By: Oliver Awat, Lead Designer & Programmer
Battery Boy started as an idea. It’s derivative of a GBA series Boktai where you fight vampires using a Solar Gun that charges with a photometric light sensor on the GBA cartridge while your outside. While I know “Ambient Light Sensor Boy” could’ve been a major success, we went for a much tamer approach with something that people associate more heavily with phones, which is where the battery life aspect came to be.
Getting Started & Making Mistakes
We didn’t know what to do at the start. Unlike our other games which focused heavily on the gameplay as the main pitch (spinning puzzle game, sorting ice cream game), Battery Boy had the length of a 3-4 hour game jam to create this really simple, one-touch endless “jumper” where you try to squeeze past the gaps. It was supposed to be similar to the log cutting game from Pokemon Stadium 2, but the time constraints prevented it from even somewhat resembling that idea which was flawed to begin with since a lot of what made that particular game compelling was the anticipation of getting a more perfect slice than your side-by-side competition.
It was “fun enough.” We thought it was just that it was early and that we could build upon the gameplay from the jam as a base to eventually have something worth playing. That was our first mistake. We tried making more complex obstacles with different patterns, but it soon showed how limiting the design of our base mechanic was.
And we kept trying. That was our second mistake. We found a bit of hope by adding a rhythm system which controlled the movements of the obstacles (faster/slower based on battery life). It got a bit better–except you didn’t really tap to the rhythm, and the scoring/multiplier wasn’t clear, and the shift in difficulty from the battery was jarring, and most people didn’t listen to the music, and it still wasn’t fun.
Moving Past Mistakes & Changes!
We had already done a shift from 2D to 3D, and the art was really starting to come along. It started becoming exciting to show, but the gameplay was still incredibly lacking. So we did what we should’ve done the first day–start over.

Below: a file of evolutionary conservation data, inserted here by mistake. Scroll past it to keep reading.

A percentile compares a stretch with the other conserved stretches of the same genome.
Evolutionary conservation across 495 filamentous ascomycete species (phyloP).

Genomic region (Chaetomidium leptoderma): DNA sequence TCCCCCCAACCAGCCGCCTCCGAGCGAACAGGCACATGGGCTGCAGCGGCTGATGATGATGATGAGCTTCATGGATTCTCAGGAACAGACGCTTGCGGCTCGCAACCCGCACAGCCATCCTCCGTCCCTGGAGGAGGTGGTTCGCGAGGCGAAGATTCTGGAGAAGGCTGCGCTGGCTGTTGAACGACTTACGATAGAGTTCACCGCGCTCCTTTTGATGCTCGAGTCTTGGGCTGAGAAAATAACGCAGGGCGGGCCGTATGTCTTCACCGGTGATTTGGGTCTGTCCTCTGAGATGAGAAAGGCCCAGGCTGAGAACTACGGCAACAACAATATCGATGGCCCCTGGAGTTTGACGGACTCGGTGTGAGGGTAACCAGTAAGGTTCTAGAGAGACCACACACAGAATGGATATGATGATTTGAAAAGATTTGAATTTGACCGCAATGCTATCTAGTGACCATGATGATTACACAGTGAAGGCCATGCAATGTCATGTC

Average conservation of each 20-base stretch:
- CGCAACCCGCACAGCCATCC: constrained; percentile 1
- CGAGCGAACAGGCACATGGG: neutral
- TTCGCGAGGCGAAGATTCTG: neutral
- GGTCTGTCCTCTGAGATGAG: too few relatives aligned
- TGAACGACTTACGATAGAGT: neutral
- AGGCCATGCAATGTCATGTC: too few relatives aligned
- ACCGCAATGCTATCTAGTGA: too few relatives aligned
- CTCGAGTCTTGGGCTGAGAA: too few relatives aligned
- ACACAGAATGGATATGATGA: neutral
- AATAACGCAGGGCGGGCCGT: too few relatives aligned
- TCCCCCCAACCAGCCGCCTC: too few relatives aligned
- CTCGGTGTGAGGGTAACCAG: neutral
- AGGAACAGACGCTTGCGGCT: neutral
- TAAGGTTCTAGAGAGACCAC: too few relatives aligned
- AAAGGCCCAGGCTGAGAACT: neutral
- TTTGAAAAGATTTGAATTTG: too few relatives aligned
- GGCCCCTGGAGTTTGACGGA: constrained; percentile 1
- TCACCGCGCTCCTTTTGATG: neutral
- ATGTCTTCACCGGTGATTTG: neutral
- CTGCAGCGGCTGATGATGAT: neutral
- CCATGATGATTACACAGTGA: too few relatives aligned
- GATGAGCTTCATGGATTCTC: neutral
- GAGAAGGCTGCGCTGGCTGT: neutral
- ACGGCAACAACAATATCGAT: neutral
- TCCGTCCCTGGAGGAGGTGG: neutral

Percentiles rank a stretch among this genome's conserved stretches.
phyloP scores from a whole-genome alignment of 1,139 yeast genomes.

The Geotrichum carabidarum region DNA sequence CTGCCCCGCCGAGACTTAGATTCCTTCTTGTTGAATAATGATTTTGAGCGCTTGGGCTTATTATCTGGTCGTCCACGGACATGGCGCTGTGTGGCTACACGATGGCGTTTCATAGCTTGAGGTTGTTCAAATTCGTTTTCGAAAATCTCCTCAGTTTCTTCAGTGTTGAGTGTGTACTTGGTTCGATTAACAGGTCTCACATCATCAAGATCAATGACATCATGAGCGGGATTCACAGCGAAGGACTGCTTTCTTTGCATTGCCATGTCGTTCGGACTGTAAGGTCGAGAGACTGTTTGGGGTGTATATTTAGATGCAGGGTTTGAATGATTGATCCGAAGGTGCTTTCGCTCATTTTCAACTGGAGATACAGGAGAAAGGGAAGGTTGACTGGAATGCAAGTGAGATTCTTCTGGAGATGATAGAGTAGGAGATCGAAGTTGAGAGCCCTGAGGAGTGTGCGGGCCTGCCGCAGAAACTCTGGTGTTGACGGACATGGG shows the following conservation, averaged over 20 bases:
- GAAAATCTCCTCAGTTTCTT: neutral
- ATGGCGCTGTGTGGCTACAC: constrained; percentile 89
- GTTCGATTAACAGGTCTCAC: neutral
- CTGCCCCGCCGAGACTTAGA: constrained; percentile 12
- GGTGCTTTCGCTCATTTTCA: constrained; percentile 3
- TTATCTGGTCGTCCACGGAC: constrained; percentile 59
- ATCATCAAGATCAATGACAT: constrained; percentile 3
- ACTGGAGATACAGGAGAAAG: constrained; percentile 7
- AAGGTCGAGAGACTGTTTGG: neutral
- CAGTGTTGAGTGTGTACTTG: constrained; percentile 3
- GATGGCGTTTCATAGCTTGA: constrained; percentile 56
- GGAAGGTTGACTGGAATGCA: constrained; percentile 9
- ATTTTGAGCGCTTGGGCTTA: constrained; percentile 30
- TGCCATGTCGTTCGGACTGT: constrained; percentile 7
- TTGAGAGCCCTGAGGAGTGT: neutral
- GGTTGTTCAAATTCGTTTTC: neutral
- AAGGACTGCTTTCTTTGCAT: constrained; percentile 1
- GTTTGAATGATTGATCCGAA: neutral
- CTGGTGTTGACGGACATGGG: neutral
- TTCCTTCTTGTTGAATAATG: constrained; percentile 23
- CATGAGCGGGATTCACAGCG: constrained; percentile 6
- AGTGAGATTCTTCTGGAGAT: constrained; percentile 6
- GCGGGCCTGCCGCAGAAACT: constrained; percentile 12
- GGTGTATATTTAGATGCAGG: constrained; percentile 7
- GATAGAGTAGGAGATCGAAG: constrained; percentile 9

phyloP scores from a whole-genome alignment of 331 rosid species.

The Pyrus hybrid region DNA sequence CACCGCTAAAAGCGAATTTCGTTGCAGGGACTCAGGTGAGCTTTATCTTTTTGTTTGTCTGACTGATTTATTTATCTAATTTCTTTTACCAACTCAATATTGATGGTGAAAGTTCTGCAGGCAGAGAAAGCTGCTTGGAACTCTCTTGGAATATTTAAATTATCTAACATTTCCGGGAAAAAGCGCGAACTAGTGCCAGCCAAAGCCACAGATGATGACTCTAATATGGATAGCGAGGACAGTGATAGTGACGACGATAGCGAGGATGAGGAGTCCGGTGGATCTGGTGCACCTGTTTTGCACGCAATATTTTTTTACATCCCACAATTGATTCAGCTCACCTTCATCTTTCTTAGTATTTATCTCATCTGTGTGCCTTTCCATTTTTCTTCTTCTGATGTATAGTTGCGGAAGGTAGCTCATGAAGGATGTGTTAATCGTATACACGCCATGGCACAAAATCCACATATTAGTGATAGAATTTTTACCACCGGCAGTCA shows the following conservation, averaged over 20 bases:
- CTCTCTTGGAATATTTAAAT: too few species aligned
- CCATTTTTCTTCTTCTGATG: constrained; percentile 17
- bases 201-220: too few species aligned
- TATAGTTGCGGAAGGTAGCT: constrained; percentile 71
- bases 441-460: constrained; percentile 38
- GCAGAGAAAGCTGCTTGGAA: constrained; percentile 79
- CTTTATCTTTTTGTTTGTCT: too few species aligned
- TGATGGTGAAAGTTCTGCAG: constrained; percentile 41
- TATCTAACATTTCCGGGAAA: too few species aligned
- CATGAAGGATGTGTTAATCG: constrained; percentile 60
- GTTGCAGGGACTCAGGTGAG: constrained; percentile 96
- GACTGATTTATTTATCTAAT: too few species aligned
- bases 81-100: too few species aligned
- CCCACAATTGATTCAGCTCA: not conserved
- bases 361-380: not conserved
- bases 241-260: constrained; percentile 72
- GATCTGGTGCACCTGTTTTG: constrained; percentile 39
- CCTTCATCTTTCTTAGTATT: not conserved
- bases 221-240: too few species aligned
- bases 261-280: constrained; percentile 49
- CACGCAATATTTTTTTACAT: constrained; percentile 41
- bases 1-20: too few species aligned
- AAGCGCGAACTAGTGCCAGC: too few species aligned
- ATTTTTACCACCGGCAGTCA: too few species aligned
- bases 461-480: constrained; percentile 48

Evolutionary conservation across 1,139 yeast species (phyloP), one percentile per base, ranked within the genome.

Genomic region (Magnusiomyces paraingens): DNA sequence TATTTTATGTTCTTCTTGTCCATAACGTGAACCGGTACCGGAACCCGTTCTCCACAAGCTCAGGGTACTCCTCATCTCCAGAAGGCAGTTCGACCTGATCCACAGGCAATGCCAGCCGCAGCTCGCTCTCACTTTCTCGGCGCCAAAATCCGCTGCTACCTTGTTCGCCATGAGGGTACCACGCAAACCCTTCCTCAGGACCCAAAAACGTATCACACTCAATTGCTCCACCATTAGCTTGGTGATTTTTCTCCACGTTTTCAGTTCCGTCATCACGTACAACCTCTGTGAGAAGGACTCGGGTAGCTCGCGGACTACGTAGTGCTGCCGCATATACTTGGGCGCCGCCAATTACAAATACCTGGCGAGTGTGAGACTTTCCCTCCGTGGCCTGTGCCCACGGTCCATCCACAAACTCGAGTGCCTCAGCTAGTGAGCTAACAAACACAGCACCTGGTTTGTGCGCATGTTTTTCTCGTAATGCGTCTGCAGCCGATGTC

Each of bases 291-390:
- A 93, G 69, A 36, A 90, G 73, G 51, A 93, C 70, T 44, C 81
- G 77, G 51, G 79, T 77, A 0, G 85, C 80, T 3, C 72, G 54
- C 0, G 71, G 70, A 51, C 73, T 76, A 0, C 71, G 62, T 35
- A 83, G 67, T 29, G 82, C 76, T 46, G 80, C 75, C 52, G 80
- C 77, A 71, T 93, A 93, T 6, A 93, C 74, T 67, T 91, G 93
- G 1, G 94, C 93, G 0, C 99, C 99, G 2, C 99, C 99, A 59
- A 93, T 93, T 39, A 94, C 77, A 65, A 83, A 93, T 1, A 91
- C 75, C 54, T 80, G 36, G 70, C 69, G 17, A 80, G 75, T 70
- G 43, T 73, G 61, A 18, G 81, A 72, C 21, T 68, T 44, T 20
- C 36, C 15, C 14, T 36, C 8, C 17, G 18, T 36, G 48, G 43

There might’ve been a genre shift had we done it sooner, but with a lot of systems / assets completed, we were pretty ingrained on the endless runner idea. It started with an overhaul of the movement system. We heard from several testers that it was one-dimensional, so we took it from a literal sense and experimented with having more free reign over movements on the x and z (2D eventually winning out).
Giving the player control also gave way to more obstacle layouts and possibilities. It was no longer just a decision about when to go; it became more about how to dodge the obstacles as giving more minute control over movement let us better convey a sense of speed and helps establish the space as a self-contained environment.
There were a lot of things that went into that one reset which was only really a period of two weeks. I’ll save the bulk of it for another post, but while it’s a bit baffling that it took us three months to get to that point, it’s amazing how a lot of the game was made in what was essentially 13% of development in that point in time. To paraphrase my good friend Tommy E: “We didn’t fail at making an endless runner 1000 times. We failed at making the same runner like 4 times because we kept just adding onto it and dressing it up and then made it into a rhythm game.”
You can’t just shove ingredients into the oven and call it a cake. It’s about making a bunch of cakes, trying other people’s cakes, and then developing your own recipe because a PhD in cakes can only take you so far.
This Months Blog Author
Lead Designer & Programmer
The creative genius, Oliver guides the creative vision for our games helping bring them from tiny prototypes to big bursts of fun. He’s also a talented developer, quickly conveying design ideas into code.